BESE Can Delay, But Stronger Accountability Is Coming to Louisiana

BESE Can Delay, But Stronger Accountability Is Coming to Louisiana

For the second time, the Louisiana Board of Elementary and Secondary Education (BESE) deferred action on a proposal that would strengthen Louisiana’s flawed K-12 public school accountability and rating system. While that’s disappointing, the good news is that approval is imminent.

For over a year, the board has been studying ways to more transparently report student achievement and school performance, motivate progress, and better align the system’s high school expectations with college and workplace expectations.

Roughly two-thirds of Louisiana’s public-school students are performing below proficiency levels in core academic subjects like English, math, science, and social studies. And year-after-year growth has been insufficient to raise Louisiana’s long-standing national ranking of 49th in education. Louisiana consistently boasts such poor rankings, yet somehow, seventy percent of Louisiana’s high schools are rated “A” or B.” According to the Louisiana Board of Regents, 27% of the state’s Class of 2021 who graduated from Louisiana public high schools needed remediation in English as college freshman, and 44% needed remediation in math. That means more time and money that students and families must spend learning what they should have learned in high school.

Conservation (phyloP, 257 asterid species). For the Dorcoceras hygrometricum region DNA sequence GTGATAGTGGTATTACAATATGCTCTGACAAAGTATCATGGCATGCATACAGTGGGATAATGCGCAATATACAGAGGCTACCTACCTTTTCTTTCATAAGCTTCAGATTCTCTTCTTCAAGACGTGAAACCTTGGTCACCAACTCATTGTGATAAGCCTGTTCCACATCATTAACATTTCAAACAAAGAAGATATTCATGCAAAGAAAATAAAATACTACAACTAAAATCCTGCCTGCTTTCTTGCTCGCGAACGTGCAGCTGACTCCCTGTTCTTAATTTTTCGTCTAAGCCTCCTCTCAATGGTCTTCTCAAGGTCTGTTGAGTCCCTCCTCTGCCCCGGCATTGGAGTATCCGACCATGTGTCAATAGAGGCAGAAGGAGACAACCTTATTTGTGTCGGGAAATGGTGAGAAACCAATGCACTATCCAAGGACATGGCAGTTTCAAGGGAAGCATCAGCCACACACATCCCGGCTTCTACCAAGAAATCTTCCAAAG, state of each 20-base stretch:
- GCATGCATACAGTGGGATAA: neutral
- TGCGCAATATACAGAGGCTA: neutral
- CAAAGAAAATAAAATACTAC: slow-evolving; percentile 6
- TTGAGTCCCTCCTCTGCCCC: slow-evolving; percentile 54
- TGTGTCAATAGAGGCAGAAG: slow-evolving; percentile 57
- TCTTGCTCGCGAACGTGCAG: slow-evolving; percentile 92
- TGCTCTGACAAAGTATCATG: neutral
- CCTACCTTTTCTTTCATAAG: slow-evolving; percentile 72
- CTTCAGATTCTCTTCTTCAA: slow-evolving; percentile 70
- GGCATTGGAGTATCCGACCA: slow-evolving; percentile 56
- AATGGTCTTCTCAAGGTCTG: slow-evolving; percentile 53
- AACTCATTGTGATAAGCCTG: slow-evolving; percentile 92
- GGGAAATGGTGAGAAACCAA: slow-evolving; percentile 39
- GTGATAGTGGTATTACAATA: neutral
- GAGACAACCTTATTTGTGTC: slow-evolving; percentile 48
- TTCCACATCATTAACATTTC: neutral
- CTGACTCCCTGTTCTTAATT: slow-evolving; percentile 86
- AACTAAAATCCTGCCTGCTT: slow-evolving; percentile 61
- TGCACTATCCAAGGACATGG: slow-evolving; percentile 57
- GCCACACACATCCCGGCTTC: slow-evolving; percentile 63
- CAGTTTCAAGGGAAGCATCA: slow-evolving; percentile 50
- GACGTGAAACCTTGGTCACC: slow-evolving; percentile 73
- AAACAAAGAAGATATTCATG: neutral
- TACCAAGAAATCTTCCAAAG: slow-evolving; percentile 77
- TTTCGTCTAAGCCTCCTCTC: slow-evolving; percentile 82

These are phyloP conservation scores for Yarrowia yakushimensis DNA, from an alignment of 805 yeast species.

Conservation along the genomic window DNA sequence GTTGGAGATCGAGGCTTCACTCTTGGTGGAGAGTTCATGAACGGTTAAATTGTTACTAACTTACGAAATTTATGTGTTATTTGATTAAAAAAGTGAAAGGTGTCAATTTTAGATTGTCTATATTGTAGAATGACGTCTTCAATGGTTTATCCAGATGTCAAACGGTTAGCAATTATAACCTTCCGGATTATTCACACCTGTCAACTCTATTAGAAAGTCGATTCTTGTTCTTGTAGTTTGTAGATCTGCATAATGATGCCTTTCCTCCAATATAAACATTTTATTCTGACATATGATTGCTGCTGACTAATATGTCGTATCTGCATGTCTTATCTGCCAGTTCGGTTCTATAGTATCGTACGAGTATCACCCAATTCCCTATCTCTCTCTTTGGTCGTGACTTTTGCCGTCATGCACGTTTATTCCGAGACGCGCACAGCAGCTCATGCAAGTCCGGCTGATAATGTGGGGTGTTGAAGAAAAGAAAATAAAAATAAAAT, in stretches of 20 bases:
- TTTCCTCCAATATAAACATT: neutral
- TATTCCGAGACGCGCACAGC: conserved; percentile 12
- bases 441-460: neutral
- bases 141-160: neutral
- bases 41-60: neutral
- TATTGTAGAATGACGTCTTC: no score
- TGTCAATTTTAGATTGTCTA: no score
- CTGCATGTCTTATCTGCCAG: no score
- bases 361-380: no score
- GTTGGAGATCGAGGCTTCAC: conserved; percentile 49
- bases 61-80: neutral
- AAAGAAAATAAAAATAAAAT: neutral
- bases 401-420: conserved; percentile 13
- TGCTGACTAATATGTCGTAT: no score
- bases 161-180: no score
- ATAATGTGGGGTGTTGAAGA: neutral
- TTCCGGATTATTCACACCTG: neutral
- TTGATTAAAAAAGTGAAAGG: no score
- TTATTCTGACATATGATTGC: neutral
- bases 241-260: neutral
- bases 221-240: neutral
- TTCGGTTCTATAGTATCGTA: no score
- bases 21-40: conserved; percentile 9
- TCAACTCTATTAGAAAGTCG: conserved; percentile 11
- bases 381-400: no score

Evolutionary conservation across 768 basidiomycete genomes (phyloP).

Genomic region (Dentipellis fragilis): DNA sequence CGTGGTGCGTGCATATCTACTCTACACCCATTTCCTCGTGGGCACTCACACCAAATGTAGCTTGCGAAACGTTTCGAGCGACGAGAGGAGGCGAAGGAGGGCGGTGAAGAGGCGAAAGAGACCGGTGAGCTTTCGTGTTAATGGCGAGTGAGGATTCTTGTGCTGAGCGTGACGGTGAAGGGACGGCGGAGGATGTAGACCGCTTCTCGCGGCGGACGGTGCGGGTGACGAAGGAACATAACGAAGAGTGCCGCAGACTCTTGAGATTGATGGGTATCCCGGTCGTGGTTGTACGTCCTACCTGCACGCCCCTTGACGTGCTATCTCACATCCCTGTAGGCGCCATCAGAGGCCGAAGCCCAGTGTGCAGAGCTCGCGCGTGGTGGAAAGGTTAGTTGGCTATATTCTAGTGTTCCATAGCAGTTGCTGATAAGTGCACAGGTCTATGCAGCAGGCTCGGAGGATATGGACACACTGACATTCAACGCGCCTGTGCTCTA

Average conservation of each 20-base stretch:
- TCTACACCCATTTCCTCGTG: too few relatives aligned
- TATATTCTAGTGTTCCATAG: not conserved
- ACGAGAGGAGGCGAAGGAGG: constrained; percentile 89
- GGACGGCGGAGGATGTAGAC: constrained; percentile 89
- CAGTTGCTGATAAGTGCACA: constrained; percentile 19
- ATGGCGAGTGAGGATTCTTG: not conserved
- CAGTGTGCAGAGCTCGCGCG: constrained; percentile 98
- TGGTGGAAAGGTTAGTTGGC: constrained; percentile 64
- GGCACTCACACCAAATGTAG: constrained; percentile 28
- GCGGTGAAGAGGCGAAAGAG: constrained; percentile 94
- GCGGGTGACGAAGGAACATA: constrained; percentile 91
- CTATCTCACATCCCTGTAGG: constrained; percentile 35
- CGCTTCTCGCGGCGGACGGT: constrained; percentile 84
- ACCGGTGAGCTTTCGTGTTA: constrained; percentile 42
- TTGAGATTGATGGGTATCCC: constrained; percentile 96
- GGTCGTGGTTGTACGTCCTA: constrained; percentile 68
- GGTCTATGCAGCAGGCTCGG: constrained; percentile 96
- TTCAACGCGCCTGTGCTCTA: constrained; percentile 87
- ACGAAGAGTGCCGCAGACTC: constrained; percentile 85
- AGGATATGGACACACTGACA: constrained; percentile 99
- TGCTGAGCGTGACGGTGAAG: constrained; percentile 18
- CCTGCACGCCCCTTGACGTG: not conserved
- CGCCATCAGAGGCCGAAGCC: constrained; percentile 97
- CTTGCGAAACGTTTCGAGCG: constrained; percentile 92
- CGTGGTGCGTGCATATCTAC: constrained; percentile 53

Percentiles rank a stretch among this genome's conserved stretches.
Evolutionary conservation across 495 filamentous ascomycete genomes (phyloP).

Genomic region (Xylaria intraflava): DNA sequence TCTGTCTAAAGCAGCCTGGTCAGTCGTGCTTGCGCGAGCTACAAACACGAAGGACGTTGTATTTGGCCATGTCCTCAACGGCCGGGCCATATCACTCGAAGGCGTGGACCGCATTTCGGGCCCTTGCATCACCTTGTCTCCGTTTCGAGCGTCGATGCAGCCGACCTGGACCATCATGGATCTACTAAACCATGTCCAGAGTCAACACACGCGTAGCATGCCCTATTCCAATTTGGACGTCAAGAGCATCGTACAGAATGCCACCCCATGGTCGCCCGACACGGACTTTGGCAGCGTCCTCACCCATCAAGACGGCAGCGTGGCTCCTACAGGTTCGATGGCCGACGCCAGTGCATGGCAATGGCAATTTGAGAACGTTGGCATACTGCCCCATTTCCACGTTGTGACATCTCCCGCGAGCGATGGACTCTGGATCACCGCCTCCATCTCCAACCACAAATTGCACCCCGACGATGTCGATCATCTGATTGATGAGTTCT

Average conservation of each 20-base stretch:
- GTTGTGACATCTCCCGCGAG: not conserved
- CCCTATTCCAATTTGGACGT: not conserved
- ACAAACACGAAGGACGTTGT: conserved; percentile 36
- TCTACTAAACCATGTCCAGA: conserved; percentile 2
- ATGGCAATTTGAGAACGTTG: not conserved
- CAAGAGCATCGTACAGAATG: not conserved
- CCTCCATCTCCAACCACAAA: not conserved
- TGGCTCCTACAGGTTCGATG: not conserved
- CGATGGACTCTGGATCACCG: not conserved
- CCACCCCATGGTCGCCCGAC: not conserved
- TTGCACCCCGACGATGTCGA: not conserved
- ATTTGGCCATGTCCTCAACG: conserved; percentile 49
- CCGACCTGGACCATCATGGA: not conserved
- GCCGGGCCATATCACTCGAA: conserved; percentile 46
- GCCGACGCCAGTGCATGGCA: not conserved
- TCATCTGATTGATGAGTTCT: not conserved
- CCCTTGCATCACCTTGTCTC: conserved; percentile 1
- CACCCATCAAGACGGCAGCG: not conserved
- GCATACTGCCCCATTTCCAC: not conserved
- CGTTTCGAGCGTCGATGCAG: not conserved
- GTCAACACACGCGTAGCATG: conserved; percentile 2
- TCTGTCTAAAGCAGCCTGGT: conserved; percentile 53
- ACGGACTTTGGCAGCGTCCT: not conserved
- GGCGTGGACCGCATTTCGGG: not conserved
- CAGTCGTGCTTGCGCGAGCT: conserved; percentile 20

Some opposed to the accountability proposal, including local superintendents, have gone as far as defending Louisiana’s dismal educational outcomes:

We will never believe those outcomes are acceptable. We don’t expect Louisiana school leaders to accept them either. Louisiana is never going to get off the bottom of educational and other national rankings that researchers tie to education–like crime, health, and economic growth–until it dramatically improves the quality of education being provided to its children. True change starts with setting high expectations. It then requires support, transparent reporting of progress, and accountability for outcomes.

Our kids are capable of achieving at high levels. Our families and educators can get them there. We just need leadership and the resolve to get it done.

BESE president Jim Garvey challenged his fellow board members to come back on November 10th ready to put the needs of Louisiana’s kids first and set a new, higher bar. We believe they will, and Louisiana will be better off for it.

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